Handling Errors in ASP.NET MVC Applications

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No matter how proficiently you developed your application there are chances that your code may not work as expected and will generate an error at runtime. Users may enter some invalid data, mathematical calculations can go wrong, some network level fault may cause errors and more. That is why it is always a good idea to implement a robust error handling mechanism in your web application. To that end ASP.NET MVC offers several techniques that help you build such an error handling mechanism. This article discusses them with examples.

Exception Handling Techniques for ASP.NET MVC

Before we get into the actual error handling techniques offered by ASP.NET MVC, let’s quickly enumerate them here:

  • try…catch
  • Overriding OnException method
  • Using the [HandleError] attribute on actions and controllers
  • Setting a global exception handling filter
  • Handling Application_Error event

The first technique listed above is not specific to ASP.NET MVC; it is applicable to any piece of C# code. However, we will still glance over it for the sake of understanding. If you have ever developed ASP.NET Web Forms applications, you might be aware of the Page_Error event available at the page level. Since ASP.NET MVC doesn’t follow the page life cycle events as such, obviously this event is not available to your application. Something analogous is, however, available through the OnException() method. More on that later. The [HandleError] attribute is possibly the most simple way to deal with errors in an ASP.NET MVC application. This technique doesn’t involve any special controller code other than this attribute. All you need is a custom error page in the form of a View. The last couple of techniques are global level techniques that are applicable to the whole ASP.NET MVC application and not to a particular action or controller. 

Now that you know the error handling techniques available to your application, let’s discuss each of them with a code sample.

To begin with, create a new ASP.NET MVC application. Add an ADO.NET Entity Data Model for the Customers table of Northwind database to the Models folder. The following figure shows the Customer entity:

The Customer Entity
The Customer Entity

Then add the Home controller in the Controllers folder.

Using the Try…Catch Statement

To illustrate the try..catch technique, you will deliberately cause some database related exception. Add the following code in the Index() action method of the HomeController class.

public ActionResult Index()
    NorthwindEntities db = new NorthwindEntities();
    Customer obj = new Customer();
    obj.CustomerID = "ABCDEFGHIJK";
    obj.CompanyName = "Company Name 1";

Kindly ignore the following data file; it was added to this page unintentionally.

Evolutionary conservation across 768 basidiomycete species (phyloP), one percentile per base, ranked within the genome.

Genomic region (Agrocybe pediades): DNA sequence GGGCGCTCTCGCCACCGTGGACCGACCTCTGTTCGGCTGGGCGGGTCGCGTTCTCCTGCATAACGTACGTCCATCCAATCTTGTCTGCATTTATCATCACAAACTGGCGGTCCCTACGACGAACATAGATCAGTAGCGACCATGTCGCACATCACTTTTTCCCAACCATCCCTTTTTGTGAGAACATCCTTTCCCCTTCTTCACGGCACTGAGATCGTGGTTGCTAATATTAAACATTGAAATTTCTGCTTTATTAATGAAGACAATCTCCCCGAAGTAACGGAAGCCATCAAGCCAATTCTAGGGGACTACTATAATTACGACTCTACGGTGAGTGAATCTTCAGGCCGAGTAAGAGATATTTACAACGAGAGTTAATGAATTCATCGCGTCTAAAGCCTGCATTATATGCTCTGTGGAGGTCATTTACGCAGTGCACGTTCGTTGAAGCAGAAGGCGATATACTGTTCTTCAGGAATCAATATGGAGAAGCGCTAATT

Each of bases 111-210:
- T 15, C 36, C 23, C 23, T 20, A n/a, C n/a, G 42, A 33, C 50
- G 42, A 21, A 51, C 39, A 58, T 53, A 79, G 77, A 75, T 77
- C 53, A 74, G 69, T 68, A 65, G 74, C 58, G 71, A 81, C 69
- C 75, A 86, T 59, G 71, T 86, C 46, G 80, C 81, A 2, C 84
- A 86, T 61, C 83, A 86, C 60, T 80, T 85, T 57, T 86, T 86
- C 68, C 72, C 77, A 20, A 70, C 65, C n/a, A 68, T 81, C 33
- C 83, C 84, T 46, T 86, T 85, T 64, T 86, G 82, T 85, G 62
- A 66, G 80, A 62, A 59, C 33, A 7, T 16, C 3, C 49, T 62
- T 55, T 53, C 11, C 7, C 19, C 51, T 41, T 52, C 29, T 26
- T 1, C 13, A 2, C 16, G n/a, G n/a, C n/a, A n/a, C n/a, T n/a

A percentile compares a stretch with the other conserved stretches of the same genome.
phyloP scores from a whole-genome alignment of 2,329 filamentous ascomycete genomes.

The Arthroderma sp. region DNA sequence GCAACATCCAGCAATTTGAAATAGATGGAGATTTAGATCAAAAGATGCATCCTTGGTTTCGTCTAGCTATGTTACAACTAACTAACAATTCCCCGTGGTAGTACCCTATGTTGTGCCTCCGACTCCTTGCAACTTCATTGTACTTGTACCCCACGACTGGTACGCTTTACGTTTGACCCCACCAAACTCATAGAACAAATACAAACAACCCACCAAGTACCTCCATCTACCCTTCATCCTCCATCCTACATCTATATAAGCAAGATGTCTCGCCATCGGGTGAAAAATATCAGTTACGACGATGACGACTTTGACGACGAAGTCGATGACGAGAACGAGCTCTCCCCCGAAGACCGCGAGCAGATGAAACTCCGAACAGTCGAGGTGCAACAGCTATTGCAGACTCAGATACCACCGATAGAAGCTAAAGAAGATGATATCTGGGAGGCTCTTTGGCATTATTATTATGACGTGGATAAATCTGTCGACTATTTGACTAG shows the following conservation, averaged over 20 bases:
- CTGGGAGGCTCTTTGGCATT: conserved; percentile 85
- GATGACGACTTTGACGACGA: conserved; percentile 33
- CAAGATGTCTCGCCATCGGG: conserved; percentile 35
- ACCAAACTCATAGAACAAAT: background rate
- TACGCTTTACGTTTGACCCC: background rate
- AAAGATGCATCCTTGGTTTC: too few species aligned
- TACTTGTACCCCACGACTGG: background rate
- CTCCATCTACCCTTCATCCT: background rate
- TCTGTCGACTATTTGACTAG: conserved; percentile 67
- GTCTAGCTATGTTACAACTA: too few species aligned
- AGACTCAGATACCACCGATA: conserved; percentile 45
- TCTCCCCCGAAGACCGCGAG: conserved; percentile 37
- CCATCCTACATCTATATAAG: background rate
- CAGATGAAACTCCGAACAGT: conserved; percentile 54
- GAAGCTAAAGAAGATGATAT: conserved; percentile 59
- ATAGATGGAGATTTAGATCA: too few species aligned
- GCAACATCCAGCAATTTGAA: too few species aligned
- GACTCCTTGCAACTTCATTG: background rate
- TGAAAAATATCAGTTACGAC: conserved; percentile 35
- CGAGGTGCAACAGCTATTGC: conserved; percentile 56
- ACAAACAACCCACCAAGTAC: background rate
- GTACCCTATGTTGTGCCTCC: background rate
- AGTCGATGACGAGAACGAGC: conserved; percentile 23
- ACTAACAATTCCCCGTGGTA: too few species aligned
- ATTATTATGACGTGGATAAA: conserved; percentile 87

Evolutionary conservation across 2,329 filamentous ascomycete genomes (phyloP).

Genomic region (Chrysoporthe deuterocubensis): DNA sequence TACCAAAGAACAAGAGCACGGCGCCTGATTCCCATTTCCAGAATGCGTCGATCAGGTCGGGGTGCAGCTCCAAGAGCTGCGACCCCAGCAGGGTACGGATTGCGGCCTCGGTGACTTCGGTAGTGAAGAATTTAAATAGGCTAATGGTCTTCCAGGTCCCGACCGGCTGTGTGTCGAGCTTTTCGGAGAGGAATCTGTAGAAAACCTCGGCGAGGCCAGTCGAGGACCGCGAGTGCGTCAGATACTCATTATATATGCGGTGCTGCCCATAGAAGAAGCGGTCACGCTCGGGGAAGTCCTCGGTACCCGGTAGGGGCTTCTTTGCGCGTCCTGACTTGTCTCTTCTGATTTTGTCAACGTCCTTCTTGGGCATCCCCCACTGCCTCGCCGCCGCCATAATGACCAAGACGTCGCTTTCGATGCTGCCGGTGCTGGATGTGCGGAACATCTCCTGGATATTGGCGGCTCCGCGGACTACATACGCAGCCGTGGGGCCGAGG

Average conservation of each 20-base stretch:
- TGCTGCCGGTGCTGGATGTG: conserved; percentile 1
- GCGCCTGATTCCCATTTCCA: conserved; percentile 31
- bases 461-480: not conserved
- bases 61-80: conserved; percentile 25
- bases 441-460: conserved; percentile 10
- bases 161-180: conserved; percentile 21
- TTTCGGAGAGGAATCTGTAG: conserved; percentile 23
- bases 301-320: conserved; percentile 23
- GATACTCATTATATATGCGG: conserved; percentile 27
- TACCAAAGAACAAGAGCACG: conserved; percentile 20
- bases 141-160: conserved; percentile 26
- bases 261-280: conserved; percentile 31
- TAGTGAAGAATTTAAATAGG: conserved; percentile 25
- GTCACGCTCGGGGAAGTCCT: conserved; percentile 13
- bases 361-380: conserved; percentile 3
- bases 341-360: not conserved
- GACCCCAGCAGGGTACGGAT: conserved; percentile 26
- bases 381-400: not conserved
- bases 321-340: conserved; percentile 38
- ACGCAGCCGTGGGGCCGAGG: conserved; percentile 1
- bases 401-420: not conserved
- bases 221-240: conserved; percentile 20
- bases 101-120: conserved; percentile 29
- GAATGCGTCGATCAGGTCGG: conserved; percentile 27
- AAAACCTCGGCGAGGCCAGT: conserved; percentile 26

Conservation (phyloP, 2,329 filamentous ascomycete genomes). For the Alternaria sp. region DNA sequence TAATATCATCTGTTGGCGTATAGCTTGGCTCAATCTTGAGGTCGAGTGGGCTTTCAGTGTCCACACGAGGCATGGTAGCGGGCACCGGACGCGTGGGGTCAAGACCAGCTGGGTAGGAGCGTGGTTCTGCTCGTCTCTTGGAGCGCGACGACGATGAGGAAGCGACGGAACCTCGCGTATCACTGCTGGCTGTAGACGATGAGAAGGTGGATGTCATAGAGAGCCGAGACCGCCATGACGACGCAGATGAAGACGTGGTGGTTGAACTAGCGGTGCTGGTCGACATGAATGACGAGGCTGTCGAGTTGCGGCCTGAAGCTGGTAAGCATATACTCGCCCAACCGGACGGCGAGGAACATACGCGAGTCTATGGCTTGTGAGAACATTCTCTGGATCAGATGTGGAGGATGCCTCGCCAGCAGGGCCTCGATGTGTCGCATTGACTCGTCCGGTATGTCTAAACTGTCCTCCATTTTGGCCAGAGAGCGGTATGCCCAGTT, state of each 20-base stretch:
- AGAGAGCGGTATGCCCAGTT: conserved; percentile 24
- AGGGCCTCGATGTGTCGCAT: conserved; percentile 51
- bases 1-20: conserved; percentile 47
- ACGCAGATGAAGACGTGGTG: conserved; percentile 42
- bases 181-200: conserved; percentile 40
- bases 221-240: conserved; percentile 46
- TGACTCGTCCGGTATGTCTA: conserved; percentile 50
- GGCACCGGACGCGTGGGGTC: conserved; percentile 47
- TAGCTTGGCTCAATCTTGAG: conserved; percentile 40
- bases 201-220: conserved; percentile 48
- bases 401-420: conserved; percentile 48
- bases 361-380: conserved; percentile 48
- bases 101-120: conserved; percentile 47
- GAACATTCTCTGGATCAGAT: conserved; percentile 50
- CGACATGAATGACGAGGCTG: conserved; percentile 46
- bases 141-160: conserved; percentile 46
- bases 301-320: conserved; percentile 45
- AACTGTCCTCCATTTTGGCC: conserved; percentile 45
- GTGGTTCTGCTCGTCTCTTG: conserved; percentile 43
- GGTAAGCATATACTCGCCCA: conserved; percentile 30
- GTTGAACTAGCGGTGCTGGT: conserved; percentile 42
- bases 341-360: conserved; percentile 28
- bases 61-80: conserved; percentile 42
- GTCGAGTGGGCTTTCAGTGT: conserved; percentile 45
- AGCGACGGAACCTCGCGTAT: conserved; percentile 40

obj.ContactName = "Contact Name 1";
    obj.Country = "USA";
  catch(Exception ex)
    return View("Error");
  return View();

The above piece of code attempts to insert a Customer whose CustomerID is more than five characters long – a limit defined for the column at the database level. Obviously, at SaveChanges() an exception is thrown. The exception is handled by the catch block. The above code doesn’t handle different exceptions using different catch blocks (which you are likely to do in a real world application), rather it just handles all the possible exceptions using the generic catch block. The catch block simply returns the Error view to the browser. The Error view is intended to display a generic friendly error message to the end user. To add the Error view, create a subfolder named Shared under the Views folder and then add a View (Error.cshtml) inside the Shared folder. This way you can use the same error view for all the controllers of the application. Of course, you could have also placed it in individual view folders if you wanted. The Error view in this case contains the following markup:

    <meta name="viewport" content="width=device-width" />
    <h3>Unexpected error! Please contact the Administrator.</h3>

If you run the application you will see the Error view rendered in the browser like this:

 Error View
Error View

Overriding OnException Method

The try…catch technique discussed in the previous section allows you to trap errors at code level. However, this also means that you should identify all the places in your code that can potentially throw an exception. This may not be always possible and you may want to trap errors at the whole controller level. That’s what the OnException() method allows you to do. In this technique you override the OnException() method of the Controller base class and then write the exception handling code. This method is called whenever there is an unhandled error in the controller. The following code snippet shows how OnException() can be overridden in the HomeController class.

protected override void OnException(ExceptionContext filterContext)
  if (!filterContext.ExceptionHandled)
    string controller = filterContext.RouteData.Values["controller"].ToString();
    string action = filterContext.RouteData.Values["action"].ToString();
    Exception ex = filterContext.Exception;